Iraqi forces have started a new push toward Mosul's old city center as they press ahead with their operation to purge the western bank of the Tigris River of Daesh terrorists.
Brigadier-General Yahya Rasool, spokesman for the Iraqi Joint Operations Command (JOC), told state-run television on Sunday that the Iraqi forces were advancing from the south and the southwest toward the city center.
Members of the Counter Terrorism Service were also pushing through Mosul’s Tal al-Ruman and Somood districts, he added.
An unnamed media officer with the Rapid Response Division said the forces were progressing from the south through the neighborhood of Dawasa and Danadan and had reached within a few hundred meters from the government buildings near Mosul’s old city.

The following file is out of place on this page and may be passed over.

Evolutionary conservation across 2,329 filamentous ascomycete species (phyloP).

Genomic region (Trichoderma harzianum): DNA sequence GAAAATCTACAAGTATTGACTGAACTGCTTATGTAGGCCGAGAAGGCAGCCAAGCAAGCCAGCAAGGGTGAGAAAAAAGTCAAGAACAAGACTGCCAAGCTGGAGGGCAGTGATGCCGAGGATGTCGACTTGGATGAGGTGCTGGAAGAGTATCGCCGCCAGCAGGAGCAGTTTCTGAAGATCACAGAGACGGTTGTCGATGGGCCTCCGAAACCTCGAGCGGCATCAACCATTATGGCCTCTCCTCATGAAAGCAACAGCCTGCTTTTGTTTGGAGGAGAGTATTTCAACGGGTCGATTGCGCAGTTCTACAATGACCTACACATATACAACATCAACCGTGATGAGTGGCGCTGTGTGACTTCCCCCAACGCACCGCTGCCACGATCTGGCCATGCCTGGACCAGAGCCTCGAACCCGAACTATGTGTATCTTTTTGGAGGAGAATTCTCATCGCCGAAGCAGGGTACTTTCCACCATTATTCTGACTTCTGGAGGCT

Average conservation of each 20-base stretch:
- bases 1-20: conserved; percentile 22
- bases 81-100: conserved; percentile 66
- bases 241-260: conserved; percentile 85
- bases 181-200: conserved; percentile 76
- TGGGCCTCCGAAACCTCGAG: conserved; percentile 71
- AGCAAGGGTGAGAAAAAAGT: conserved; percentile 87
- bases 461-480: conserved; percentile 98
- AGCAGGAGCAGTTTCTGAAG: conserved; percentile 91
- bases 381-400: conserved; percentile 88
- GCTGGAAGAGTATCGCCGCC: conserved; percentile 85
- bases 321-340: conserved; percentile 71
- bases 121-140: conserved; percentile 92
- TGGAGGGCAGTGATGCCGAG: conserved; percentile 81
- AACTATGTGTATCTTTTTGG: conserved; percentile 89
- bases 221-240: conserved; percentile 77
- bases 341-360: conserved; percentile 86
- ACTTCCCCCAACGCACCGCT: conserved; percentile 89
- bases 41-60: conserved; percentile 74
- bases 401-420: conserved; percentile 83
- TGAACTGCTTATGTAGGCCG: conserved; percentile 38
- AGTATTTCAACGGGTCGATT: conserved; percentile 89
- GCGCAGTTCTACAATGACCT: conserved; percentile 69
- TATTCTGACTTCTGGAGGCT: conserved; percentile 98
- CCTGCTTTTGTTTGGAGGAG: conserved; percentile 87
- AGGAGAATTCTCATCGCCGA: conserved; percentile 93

Retaking Dawasa is said to be of strategic importance as it hosts the Nineveh governor's headquarters and other government buildings.
Separately, the JOC confirmed that an offensive was underway against terrorists in the four aforesaid Mosul districts, adding, “the advance is still ongoing.”
Mosul fell to Daesh in 2014, when the terror outfit began its campaign of death and destruction in the Arab country.
Iraqi army soldiers and allied fighters launched the offensive to retake Mosul, Daesh’s last major city stronghold in the country, last October and since then they have made sweeping gains against Takfiri elements.
Iraqi forces took control of eastern Mosul in January after 100 days of fighting and launched the battle in the west on February 19.
More than 45,000 people have fled western Mosul since the start of the campaign there, according to the latest figures released by the International Organization for Migration (IOM).